“I’ve definitely got mixed emotions about this,” said Nestor on Thursday at the draw ceremony. “There are a lot of special memories, and I’m going to try and soak up the moment over the next few days. And I hope to play a good match.”

For the first time in a long time, Nestor is almost an afterthought after years of being Canada’s Davis Cup foundation, the one player you could count on year after year to show up and usually play well. Instead, this is now all about the strong foursome of singles players under the age of 30 Canada can now trot out, including Raonic (back up to No. 20 in the world), Shapovalov (No. 34), Pospisil (No. 85) and upcoming Felix Auger-Aliassime (No. 136).

“We’ve added two young guys since I last played,” said Raonic, who has a 16-6 Davis Cup singles record but hasn’t suited up for his country since 2015. “We’re all excited for this.”

Raonic will kick it all off against Thiemo de Bakker Friday at 4 p.m., followed by Shapovalov against Haase, a rematch of their Rogers Cup tussle last month, won by Haase in straight sets in just 76 minutes. Shapovalov was broken four times, and double-faulted six times. The 31-year-old Haase just kept the ball in play against his younger Canadian opponent.

“I think that was a match where he had a little bit of an off-day,” said Haase. “He missed a lot of shots. I played well under the circumstances. But (Friday) is going to be totally different. There’s going to be a coach on court, and the coach can help you adjust your game, help you see it in a different way than when you’re all alone on court. This time the balls and the court are totally different. I would say it benefits him more.”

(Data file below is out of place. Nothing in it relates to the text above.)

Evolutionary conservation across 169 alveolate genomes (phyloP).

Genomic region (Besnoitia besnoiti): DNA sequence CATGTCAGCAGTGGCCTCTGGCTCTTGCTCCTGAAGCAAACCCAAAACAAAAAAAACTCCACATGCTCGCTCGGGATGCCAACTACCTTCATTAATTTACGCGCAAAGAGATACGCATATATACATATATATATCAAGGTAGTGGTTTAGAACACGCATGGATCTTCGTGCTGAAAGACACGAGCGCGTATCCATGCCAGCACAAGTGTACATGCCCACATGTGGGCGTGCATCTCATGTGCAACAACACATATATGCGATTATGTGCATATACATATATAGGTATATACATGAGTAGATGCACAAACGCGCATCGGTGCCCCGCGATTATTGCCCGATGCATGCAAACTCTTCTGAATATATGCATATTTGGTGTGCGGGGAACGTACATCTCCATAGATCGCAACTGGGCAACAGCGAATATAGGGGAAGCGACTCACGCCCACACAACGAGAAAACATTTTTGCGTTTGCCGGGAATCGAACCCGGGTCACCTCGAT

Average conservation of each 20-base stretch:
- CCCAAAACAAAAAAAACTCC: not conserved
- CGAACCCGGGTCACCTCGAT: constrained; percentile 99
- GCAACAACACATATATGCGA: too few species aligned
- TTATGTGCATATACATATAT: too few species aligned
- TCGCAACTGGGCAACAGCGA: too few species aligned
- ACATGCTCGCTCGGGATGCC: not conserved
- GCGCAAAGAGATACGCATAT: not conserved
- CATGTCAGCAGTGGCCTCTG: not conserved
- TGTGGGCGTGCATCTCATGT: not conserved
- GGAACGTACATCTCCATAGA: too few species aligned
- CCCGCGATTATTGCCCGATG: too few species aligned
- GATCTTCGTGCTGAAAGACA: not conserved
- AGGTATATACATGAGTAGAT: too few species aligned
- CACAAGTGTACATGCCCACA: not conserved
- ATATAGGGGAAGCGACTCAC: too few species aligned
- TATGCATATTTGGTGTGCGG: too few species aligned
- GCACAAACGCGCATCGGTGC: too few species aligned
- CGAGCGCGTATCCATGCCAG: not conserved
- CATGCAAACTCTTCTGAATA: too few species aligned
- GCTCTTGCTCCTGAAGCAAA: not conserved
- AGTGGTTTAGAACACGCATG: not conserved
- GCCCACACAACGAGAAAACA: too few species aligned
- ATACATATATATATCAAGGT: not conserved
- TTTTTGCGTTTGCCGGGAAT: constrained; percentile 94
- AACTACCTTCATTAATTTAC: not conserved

Auger-Aliassime will be held in reserve, probably used only in a “dead” rubber on Sunday if the tie is already decided. Pospisil, a stalwart in singles and doubles for Canada for the last eight years, suddenly has to take a back seat to Raonic and Shapovalov and will only play doubles.

“It’s very odd,” said Pospisil. “It’s the first time since 2010 that I haven’t been scheduled to play singles. I’m still very happy to contribute to the team. I have to earn my spot, and I’m number three right now. I’d love to be playing singles, but we have Milos and Denis, who are playing amazing tennis. At least it gives me more time to focus on doubles, to prepare.”

While this is officially a World Group playoff, neither country is going to be eliminated from the top echelon of Davis Cup when the competition changes next year. This is about where each country will be seeded in February when a new Davis Cup era begins.